Canon XL H1

Canon XL H1

  • Uncompressed 1080/60i 4:2:2 HD-SDI output at 1.485 Gbps
  • Multi-format external HD recording to HDCAM, DVCPRO HD, etc.
  • Genlock input and TimeCode input /output
  • 20x HD L/SR OIS lens (5.4mm-108mm, f/1.6-f/3.5, 72mm fil.)
  • 3 x 1.67mp CCDs (native 16:9 shape), 1440 x 1080 effective
  • Digic DV II processor supporting 30fps & 24fps (25 fps in Europe)
  • This camera has been updated and replaced with this model.


7 Comments

  1. Josh 12 years ago

    Canon XL H1 HD Camcorder wins Six Awards:

    http://www.letsgodigital.org/en/news/articles/story_7950.html

  2. Josh 12 years ago

    Editing presets for Canon Progressive-scan HDV cameras

    This update provides presets that enable Adobe Premiere Pro 2.0 to edit progressive-scan HDV video recorded with the Canon XL-H1 camera. Supported frame modes: 24F, 25F, and 30F.

    http://www.adobe.com/support/downloads/detail.jsp?ftpID=3408

  3. Josh 12 years ago

    Review from Scott Billups:

    http://dvinfo.net/canonxlh1/articles/article13.php

    “I recently did a film-out test of images captured using Canon’s XL H1 HDV camcorder,” Billups revealed, “and what it can do is absolutely mind-boggling.”

    “There was a room full of people, some heavily vested in other, far more expensive camera systems, and they were shocked; they couldn’t believe it,” Billups confided of the XL H1 test. “The test was screened for a packed house that included people from major motion picture industry standards groups. It was just amazing.” Billups said that the XL H1’s “real genlock-out feature and HD-SDI also blew everybody away.” He added that he has a “substantial” motion-picture cinematography assignment coming up for which he is seriously considering using the XL H1 “for pickups, second cameras, and location stuff. Until you really shoot with the XL H1, play with it, and print it to film, you really can’t tell until it’s up on the screen. The XL H1 is ready to go,” he affirmed.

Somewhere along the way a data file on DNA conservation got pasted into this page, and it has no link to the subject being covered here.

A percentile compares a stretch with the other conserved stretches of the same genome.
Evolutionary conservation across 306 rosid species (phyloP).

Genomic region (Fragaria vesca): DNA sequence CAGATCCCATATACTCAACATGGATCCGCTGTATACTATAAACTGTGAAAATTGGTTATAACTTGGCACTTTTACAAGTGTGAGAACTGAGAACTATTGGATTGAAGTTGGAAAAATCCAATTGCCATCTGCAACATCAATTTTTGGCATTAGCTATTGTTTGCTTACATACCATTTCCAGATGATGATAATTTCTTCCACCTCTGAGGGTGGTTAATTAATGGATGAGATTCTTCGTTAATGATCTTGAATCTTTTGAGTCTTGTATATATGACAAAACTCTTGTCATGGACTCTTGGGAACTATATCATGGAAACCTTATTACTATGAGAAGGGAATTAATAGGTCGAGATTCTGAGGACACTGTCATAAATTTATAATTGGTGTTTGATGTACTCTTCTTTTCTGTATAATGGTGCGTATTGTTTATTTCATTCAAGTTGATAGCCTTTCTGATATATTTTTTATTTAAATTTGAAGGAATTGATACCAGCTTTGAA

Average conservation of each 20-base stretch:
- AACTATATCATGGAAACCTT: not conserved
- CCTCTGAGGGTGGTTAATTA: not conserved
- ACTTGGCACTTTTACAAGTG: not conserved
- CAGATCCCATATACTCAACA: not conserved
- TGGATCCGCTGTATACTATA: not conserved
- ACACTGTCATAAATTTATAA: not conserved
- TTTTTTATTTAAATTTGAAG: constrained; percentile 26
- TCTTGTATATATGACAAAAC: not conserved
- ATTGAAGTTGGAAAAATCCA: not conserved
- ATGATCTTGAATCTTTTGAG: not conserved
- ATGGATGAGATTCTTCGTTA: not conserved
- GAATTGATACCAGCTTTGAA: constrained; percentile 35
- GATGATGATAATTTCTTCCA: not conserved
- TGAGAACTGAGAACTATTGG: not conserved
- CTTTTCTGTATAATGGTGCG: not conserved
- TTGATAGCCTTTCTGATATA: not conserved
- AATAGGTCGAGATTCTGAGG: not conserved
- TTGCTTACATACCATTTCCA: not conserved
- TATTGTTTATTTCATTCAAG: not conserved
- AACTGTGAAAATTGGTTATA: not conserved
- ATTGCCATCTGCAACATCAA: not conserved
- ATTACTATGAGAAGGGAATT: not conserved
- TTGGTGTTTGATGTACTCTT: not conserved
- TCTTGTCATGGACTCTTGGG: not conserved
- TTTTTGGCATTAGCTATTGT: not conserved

Billups had special praise for the 24F feature of the XL H1 as well. “Canon’s 24F system produces an output that looks and feels like 24- frame movie film,” he says. “While the technology is a closely guarded Canon secret, the proof is in the image. When digitally projected or printed to film, the image from the XLH1 compares more closely to those of ultra-high-end HD cameras than it does to the growing assortment of consumer HDV camcorders.

    “The pixel block on the XL H1 is state of the art,” Billups added. “The cups (microscopic portions of the XL H1’s three 1440 by 1080 CCD imaging chips that takes the incoming light and turns it into electrical signals) are more tightly packed than those on more expensive digital cinematography cameras.

    Reiterating his earlier comments, Billups feels that the XL H1’s digital compression capabilities are what truly makes it ready for serious moviemaking. “The XL H1 also has a very far-advanced chip set,” he observed. “The future of all HD recording is based on good, new compression algorithms. The best production package for the next generation of digital movies will be based on the best compression. Compression is basically the management of data. The cleaner the signal, the better it compresses, the nicer the images it makes. That’s what the Canon XL H1 does; it’s a new-world camera.”

  4. Josh 12 years ago

    ere’s a side-by-side comparison of four low-cost HD camcorders: the Canon XL H1, JVC GY-HD100U, Panasonic AG-HVX200, and the Sony HVR-Z1U from DV magazine:

    “Of the 1/3″ cameras, the 1440-pixel, 1080i Canon XL H1 was the clear winner in horizontal resolution, and it was second only to the 1920-pixel CineAlta…”

    http://www.adamwilt.com/HD/4cams-part1.html

  5. A.J. Video 11 years ago

    Silly question. Will the “Professional JackPack” help at all if your first camera doesn’t have one? Or will it only help if your second camera has the same deal? Anything you can do in post to lock it up?

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